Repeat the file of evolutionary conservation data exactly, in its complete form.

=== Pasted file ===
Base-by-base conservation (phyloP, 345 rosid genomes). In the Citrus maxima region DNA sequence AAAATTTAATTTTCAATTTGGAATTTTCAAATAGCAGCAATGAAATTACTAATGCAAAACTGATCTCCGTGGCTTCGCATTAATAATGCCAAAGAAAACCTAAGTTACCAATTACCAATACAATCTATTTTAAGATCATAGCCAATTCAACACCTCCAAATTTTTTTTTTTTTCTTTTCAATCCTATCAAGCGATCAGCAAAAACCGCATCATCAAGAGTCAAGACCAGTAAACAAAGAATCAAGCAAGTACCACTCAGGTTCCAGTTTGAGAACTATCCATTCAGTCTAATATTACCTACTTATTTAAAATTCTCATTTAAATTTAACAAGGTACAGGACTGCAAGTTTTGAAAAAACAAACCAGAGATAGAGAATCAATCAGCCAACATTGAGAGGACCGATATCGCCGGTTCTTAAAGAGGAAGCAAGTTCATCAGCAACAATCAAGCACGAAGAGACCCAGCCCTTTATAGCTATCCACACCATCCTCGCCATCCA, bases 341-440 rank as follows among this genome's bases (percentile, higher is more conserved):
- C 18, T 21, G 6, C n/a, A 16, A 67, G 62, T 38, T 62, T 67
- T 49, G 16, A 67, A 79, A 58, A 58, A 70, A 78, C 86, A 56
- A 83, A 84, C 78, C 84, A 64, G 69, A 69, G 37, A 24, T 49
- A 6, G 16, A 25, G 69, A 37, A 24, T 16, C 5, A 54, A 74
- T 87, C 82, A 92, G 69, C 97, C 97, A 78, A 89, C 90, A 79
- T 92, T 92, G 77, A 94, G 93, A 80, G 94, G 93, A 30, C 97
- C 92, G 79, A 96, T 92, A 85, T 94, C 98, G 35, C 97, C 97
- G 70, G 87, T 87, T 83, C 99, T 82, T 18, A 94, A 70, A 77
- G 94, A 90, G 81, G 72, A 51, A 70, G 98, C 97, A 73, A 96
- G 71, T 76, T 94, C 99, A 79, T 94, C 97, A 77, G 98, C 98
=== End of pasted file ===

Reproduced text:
Base-by-base conservation (phyloP, 345 rosid genomes). In the Citrus maxima region DNA sequence AAAATTTAATTTTCAATTTGGAATTTTCAAATAGCAGCAATGAAATTACTAATGCAAAACTGATCTCCGTGGCTTCGCATTAATAATGCCAAAGAAAACCTAAGTTACCAATTACCAATACAATCTATTTTAAGATCATAGCCAATTCAACACCTCCAAATTTTTTTTTTTTTCTTTTCAATCCTATCAAGCGATCAGCAAAAACCGCATCATCAAGAGTCAAGACCAGTAAACAAAGAATCAAGCAAGTACCACTCAGGTTCCAGTTTGAGAACTATCCATTCAGTCTAATATTACCTACTTATTTAAAATTCTCATTTAAATTTAACAAGGTACAGGACTGCAAGTTTTGAAAAAACAAACCAGAGATAGAGAATCAATCAGCCAACATTGAGAGGACCGATATCGCCGGTTCTTAAAGAGGAAGCAAGTTCATCAGCAACAATCAAGCACGAAGAGACCCAGCCCTTTATAGCTATCCACACCATCCTCGCCATCCA, bases 341-440 rank as follows among this genome's bases (percentile, higher is more conserved):
- C 18, T 21, G 6, C n/a, A 16, A 67, G 62, T 38, T 62, T 67
- T 49, G 16, A 67, A 79, A 58, A 58, A 70, A 78, C 86, A 56
- A 83, A 84, C 78, C 84, A 64, G 69, A 69, G 37, A 24, T 49
- A 6, G 16, A 25, G 69, A 37, A 24, T 16, C 5, A 54, A 74
- T 87, C 82, A 92, G 69, C 97, C 97, A 78, A 89, C 90, A 79
- T 92, T 92, G 77, A 94, G 93, A 80, G 94, G 93, A 30, C 97
- C 92, G 79, A 96, T 92, A 85, T 94, C 98, G 35, C 97, C 97
- G 70, G 87, T 87, T 83, C 99, T 82, T 18, A 94, A 70, A 77
- G 94, A 90, G 81, G 72, A 51, A 70, G 98, C 97, A 73, A 96
- G 71, T 76, T 94, C 99, A 79, T 94, C 97, A 77, G 98, C 98